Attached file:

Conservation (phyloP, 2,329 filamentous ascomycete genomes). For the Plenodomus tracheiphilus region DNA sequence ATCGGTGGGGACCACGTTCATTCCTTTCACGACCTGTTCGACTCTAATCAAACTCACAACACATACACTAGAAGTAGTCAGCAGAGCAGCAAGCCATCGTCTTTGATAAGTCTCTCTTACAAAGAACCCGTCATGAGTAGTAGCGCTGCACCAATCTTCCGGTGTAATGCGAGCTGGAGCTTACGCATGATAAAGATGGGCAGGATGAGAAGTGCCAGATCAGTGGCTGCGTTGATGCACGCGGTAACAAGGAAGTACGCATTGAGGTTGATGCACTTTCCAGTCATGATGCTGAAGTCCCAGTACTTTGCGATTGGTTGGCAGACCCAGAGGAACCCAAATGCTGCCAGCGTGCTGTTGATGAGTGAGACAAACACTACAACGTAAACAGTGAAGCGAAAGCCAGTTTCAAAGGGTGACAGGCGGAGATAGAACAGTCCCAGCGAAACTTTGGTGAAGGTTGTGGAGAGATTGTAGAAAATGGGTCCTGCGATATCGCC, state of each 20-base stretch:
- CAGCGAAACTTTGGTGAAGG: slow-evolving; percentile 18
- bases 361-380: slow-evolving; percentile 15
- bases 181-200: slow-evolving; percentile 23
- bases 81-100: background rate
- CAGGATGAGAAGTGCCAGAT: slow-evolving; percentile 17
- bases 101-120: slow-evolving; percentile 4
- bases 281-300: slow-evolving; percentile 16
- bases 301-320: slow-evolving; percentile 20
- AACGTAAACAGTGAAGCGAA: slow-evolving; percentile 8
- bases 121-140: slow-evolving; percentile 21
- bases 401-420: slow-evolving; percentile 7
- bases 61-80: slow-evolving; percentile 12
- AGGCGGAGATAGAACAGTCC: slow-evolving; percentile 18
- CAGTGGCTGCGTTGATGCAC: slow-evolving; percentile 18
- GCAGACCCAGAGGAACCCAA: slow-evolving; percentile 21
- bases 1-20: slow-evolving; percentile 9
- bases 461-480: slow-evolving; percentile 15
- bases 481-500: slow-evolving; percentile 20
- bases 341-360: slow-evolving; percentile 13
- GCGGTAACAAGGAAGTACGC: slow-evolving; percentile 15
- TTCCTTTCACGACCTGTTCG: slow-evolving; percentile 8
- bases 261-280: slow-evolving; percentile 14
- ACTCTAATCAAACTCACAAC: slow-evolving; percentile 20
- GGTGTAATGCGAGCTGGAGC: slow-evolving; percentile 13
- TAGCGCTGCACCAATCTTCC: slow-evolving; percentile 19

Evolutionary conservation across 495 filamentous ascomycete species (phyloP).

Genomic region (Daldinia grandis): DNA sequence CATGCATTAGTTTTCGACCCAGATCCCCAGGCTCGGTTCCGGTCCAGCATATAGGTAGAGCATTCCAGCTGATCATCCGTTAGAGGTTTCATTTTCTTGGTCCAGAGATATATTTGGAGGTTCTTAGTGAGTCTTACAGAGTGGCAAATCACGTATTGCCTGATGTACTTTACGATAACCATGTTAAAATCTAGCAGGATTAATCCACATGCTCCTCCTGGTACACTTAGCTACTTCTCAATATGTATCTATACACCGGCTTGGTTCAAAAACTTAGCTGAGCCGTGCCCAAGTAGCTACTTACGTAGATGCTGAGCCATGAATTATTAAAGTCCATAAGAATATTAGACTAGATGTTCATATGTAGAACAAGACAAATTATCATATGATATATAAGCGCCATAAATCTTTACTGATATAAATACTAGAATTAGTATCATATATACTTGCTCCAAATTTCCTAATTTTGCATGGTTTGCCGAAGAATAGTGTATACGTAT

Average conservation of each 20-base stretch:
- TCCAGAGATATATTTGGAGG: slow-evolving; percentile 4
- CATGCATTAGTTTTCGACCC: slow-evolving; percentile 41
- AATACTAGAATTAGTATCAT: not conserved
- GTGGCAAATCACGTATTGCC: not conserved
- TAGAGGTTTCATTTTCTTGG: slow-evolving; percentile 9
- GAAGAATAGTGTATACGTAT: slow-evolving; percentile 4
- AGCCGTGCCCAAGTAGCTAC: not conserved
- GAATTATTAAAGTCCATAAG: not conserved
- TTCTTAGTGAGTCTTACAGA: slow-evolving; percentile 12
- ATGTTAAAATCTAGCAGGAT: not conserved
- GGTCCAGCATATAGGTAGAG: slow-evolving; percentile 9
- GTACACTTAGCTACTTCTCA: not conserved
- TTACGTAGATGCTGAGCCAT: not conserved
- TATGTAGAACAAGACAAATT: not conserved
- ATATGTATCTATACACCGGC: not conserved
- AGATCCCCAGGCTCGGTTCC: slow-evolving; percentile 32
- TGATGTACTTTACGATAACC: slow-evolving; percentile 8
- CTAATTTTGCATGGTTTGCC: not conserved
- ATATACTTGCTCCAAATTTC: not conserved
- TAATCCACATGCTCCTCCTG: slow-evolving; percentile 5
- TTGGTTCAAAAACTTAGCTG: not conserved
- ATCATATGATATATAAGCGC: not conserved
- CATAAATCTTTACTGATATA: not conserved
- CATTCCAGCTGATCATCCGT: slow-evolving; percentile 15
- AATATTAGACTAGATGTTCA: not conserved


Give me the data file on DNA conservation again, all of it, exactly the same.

Conservation (phyloP, 2,329 filamentous ascomycete genomes). For the Plenodomus tracheiphilus region DNA sequence ATCGGTGGGGACCACGTTCATTCCTTTCACGACCTGTTCGACTCTAATCAAACTCACAACACATACACTAGAAGTAGTCAGCAGAGCAGCAAGCCATCGTCTTTGATAAGTCTCTCTTACAAAGAACCCGTCATGAGTAGTAGCGCTGCACCAATCTTCCGGTGTAATGCGAGCTGGAGCTTACGCATGATAAAGATGGGCAGGATGAGAAGTGCCAGATCAGTGGCTGCGTTGATGCACGCGGTAACAAGGAAGTACGCATTGAGGTTGATGCACTTTCCAGTCATGATGCTGAAGTCCCAGTACTTTGCGATTGGTTGGCAGACCCAGAGGAACCCAAATGCTGCCAGCGTGCTGTTGATGAGTGAGACAAACACTACAACGTAAACAGTGAAGCGAAAGCCAGTTTCAAAGGGTGACAGGCGGAGATAGAACAGTCCCAGCGAAACTTTGGTGAAGGTTGTGGAGAGATTGTAGAAAATGGGTCCTGCGATATCGCC, state of each 20-base stretch:
- CAGCGAAACTTTGGTGAAGG: slow-evolving; percentile 18
- bases 361-380: slow-evolving; percentile 15
- bases 181-200: slow-evolving; percentile 23
- bases 81-100: background rate
- CAGGATGAGAAGTGCCAGAT: slow-evolving; percentile 17
- bases 101-120: slow-evolving; percentile 4
- bases 281-300: slow-evolving; percentile 16
- bases 301-320: slow-evolving; percentile 20
- AACGTAAACAGTGAAGCGAA: slow-evolving; percentile 8
- bases 121-140: slow-evolving; percentile 21
- bases 401-420: slow-evolving; percentile 7
- bases 61-80: slow-evolving; percentile 12
- AGGCGGAGATAGAACAGTCC: slow-evolving; percentile 18
- CAGTGGCTGCGTTGATGCAC: slow-evolving; percentile 18
- GCAGACCCAGAGGAACCCAA: slow-evolving; percentile 21
- bases 1-20: slow-evolving; percentile 9
- bases 461-480: slow-evolving; percentile 15
- bases 481-500: slow-evolving; percentile 20
- bases 341-360: slow-evolving; percentile 13
- GCGGTAACAAGGAAGTACGC: slow-evolving; percentile 15
- TTCCTTTCACGACCTGTTCG: slow-evolving; percentile 8
- bases 261-280: slow-evolving; percentile 14
- ACTCTAATCAAACTCACAAC: slow-evolving; percentile 20
- GGTGTAATGCGAGCTGGAGC: slow-evolving; percentile 13
- TAGCGCTGCACCAATCTTCC: slow-evolving; percentile 19

Evolutionary conservation across 495 filamentous ascomycete species (phyloP).

Genomic region (Daldinia grandis): DNA sequence CATGCATTAGTTTTCGACCCAGATCCCCAGGCTCGGTTCCGGTCCAGCATATAGGTAGAGCATTCCAGCTGATCATCCGTTAGAGGTTTCATTTTCTTGGTCCAGAGATATATTTGGAGGTTCTTAGTGAGTCTTACAGAGTGGCAAATCACGTATTGCCTGATGTACTTTACGATAACCATGTTAAAATCTAGCAGGATTAATCCACATGCTCCTCCTGGTACACTTAGCTACTTCTCAATATGTATCTATACACCGGCTTGGTTCAAAAACTTAGCTGAGCCGTGCCCAAGTAGCTACTTACGTAGATGCTGAGCCATGAATTATTAAAGTCCATAAGAATATTAGACTAGATGTTCATATGTAGAACAAGACAAATTATCATATGATATATAAGCGCCATAAATCTTTACTGATATAAATACTAGAATTAGTATCATATATACTTGCTCCAAATTTCCTAATTTTGCATGGTTTGCCGAAGAATAGTGTATACGTAT

Average conservation of each 20-base stretch:
- TCCAGAGATATATTTGGAGG: slow-evolving; percentile 4
- CATGCATTAGTTTTCGACCC: slow-evolving; percentile 41
- AATACTAGAATTAGTATCAT: not conserved
- GTGGCAAATCACGTATTGCC: not conserved
- TAGAGGTTTCATTTTCTTGG: slow-evolving; percentile 9
- GAAGAATAGTGTATACGTAT: slow-evolving; percentile 4
- AGCCGTGCCCAAGTAGCTAC: not conserved
- GAATTATTAAAGTCCATAAG: not conserved
- TTCTTAGTGAGTCTTACAGA: slow-evolving; percentile 12
- ATGTTAAAATCTAGCAGGAT: not conserved
- GGTCCAGCATATAGGTAGAG: slow-evolving; percentile 9
- GTACACTTAGCTACTTCTCA: not conserved
- TTACGTAGATGCTGAGCCAT: not conserved
- TATGTAGAACAAGACAAATT: not conserved
- ATATGTATCTATACACCGGC: not conserved
- AGATCCCCAGGCTCGGTTCC: slow-evolving; percentile 32
- TGATGTACTTTACGATAACC: slow-evolving; percentile 8
- CTAATTTTGCATGGTTTGCC: not conserved
- ATATACTTGCTCCAAATTTC: not conserved
- TAATCCACATGCTCCTCCTG: slow-evolving; percentile 5
- TTGGTTCAAAAACTTAGCTG: not conserved
- ATCATATGATATATAAGCGC: not conserved
- CATAAATCTTTACTGATATA: not conserved
- CATTCCAGCTGATCATCCGT: slow-evolving; percentile 15
- AATATTAGACTAGATGTTCA: not conserved